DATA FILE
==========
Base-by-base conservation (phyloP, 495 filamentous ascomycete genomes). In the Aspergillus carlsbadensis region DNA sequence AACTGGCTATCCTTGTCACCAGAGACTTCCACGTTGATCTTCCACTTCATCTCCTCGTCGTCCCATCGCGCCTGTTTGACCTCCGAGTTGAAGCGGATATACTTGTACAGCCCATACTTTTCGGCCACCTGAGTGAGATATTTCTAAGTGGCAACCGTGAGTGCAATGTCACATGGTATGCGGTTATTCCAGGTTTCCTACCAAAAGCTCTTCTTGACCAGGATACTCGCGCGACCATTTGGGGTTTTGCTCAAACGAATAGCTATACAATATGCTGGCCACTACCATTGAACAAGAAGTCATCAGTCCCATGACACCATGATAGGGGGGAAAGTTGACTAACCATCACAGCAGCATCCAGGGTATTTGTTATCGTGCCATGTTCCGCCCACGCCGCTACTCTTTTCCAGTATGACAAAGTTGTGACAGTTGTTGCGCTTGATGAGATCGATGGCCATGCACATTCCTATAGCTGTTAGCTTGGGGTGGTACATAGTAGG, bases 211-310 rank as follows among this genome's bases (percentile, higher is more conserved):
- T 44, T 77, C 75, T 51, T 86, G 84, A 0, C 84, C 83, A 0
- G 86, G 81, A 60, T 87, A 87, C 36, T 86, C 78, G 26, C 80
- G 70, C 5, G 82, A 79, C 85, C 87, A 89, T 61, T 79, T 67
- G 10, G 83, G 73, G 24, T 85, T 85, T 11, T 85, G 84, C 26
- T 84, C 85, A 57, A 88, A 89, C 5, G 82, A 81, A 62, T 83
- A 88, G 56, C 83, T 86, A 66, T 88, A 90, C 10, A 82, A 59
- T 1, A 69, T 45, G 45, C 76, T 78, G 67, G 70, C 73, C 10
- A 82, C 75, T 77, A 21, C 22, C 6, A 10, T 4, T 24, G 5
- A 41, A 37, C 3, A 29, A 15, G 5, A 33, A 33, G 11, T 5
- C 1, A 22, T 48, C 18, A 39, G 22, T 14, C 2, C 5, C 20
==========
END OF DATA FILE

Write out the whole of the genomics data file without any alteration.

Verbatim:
Base-by-base conservation (phyloP, 495 filamentous ascomycete genomes). In the Aspergillus carlsbadensis region DNA sequence AACTGGCTATCCTTGTCACCAGAGACTTCCACGTTGATCTTCCACTTCATCTCCTCGTCGTCCCATCGCGCCTGTTTGACCTCCGAGTTGAAGCGGATATACTTGTACAGCCCATACTTTTCGGCCACCTGAGTGAGATATTTCTAAGTGGCAACCGTGAGTGCAATGTCACATGGTATGCGGTTATTCCAGGTTTCCTACCAAAAGCTCTTCTTGACCAGGATACTCGCGCGACCATTTGGGGTTTTGCTCAAACGAATAGCTATACAATATGCTGGCCACTACCATTGAACAAGAAGTCATCAGTCCCATGACACCATGATAGGGGGGAAAGTTGACTAACCATCACAGCAGCATCCAGGGTATTTGTTATCGTGCCATGTTCCGCCCACGCCGCTACTCTTTTCCAGTATGACAAAGTTGTGACAGTTGTTGCGCTTGATGAGATCGATGGCCATGCACATTCCTATAGCTGTTAGCTTGGGGTGGTACATAGTAGG, bases 211-310 rank as follows among this genome's bases (percentile, higher is more conserved):
- T 44, T 77, C 75, T 51, T 86, G 84, A 0, C 84, C 83, A 0
- G 86, G 81, A 60, T 87, A 87, C 36, T 86, C 78, G 26, C 80
- G 70, C 5, G 82, A 79, C 85, C 87, A 89, T 61, T 79, T 67
- G 10, G 83, G 73, G 24, T 85, T 85, T 11, T 85, G 84, C 26
- T 84, C 85, A 57, A 88, A 89, C 5, G 82, A 81, A 62, T 83
- A 88, G 56, C 83, T 86, A 66, T 88, A 90, C 10, A 82, A 59
- T 1, A 69, T 45, G 45, C 76, T 78, G 67, G 70, C 73, C 10
- A 82, C 75, T 77, A 21, C 22, C 6, A 10, T 4, T 24, G 5
- A 41, A 37, C 3, A 29, A 15, G 5, A 33, A 33, G 11, T 5
- C 1, A 22, T 48, C 18, A 39, G 22, T 14, C 2, C 5, C 20